I have mentioned that marriage is not as hard as many people would like you to believe. In fact, I think it is as easy as 1-2-3. 1 was “Do”. 2 was “Consistency and Grace”. 3 is “I Love You”.
In the article “Do”, my point was that a couple should do those things Philippians 4:8 tells us to “think about”. “Consistency and Grace” was a reminder that we need to treat each other the way we used to when we were “young and in love”, that’s being consistent. And when one of us doesn’t, the other needs to exercise a little grace.
“I Love You” is a little combination of both of those.
I was on my way home the other day when I had the opportunity to do something I have not been able to do often --- buy flowers for my wife. We share one car, and she generally is with me most everywhere I go. So surprising her is a bit difficult. But the other day I was driving myself, and the urge just overwhelmed me. I stopped and bought her 6 roses.
You know what was interesting? The reaction I got as I walked through the store with those flowers. 2 guys were shopping with their little children, and both of them looked at me as I walked by with that “Hmmm, that’s probably a good idea for me too” look. The lady who checked me out went (altogether now) “awww”. An older man who worked there commented, “That’s the way to do it”. As I walked out to the car holding the roses (they were the only thing I bought), a lady on her way in, across 2 lanes of the parking lot, said, “That’s so sweet”.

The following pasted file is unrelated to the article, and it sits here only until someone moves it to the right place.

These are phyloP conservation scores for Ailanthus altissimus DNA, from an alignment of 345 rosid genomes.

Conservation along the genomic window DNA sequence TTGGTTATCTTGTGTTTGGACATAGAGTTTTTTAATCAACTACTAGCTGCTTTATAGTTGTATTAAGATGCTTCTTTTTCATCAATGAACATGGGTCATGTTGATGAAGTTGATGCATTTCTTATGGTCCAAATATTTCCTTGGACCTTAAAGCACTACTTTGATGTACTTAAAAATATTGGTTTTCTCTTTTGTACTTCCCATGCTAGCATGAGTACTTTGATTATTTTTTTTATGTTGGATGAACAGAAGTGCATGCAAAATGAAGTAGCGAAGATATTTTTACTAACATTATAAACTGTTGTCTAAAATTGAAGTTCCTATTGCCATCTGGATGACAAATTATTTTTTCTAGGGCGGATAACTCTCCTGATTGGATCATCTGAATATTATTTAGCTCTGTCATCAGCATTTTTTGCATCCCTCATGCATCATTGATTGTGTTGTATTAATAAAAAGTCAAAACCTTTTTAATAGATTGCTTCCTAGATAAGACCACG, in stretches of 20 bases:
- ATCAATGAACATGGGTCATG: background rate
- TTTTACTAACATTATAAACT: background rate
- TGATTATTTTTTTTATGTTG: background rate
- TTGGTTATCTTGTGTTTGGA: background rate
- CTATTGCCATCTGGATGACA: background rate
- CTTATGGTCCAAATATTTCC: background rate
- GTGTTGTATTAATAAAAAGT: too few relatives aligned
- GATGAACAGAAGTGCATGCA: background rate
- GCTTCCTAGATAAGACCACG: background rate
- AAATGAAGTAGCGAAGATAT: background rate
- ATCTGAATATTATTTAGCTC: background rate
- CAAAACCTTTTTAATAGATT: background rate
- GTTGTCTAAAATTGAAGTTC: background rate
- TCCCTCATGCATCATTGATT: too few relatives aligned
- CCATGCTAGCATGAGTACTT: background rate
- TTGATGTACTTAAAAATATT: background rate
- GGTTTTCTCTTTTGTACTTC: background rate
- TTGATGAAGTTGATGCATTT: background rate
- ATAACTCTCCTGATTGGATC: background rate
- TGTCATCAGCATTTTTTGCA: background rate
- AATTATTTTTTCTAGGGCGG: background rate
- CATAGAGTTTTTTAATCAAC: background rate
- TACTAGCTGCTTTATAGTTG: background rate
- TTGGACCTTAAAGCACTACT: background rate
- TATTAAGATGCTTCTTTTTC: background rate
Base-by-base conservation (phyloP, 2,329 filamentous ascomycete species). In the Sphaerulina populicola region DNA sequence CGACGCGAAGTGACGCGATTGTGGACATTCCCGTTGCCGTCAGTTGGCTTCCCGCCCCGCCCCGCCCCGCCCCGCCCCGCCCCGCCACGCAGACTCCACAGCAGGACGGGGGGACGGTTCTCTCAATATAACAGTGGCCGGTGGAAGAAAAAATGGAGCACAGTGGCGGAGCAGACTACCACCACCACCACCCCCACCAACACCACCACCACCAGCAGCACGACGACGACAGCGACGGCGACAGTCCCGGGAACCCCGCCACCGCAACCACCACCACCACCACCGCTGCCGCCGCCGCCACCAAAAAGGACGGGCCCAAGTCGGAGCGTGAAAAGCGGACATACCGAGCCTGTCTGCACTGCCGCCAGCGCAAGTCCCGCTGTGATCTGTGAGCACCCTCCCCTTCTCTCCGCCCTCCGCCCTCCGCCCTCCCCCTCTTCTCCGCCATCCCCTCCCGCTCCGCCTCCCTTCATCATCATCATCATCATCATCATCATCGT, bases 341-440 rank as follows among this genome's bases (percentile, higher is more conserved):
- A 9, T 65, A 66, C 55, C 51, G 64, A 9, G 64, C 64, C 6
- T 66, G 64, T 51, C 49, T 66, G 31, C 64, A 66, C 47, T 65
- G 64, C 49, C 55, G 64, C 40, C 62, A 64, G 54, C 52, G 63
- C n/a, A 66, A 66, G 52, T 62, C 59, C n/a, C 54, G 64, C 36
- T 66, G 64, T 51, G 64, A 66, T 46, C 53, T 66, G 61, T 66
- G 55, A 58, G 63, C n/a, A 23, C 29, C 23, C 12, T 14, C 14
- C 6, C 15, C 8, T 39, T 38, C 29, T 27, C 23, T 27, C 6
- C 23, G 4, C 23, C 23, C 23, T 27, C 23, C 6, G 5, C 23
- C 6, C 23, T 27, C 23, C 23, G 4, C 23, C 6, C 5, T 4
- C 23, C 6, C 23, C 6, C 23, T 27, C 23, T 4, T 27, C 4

And, no, I wasn’t in the “dog house” looking for a way out. Such cynical people read this website.
As I write this Christmas is approaching. We have a couple traditions in our home during the holidays. And one of them involves leaving a gift for Santa. Karen knows that her Santa likes eggnog and homemade cookies, so she will leave some out for the “old man” on Christmas Eve. In gratitude for the gift, “Santa” will clean some long-overlooked nook or cranny of the house. One year it was the linen closet. Another it was the kitchen cabinets. This year I believe it will be the garage, since Santa and the Mrs. have recently moved and not everything is unpacked yet.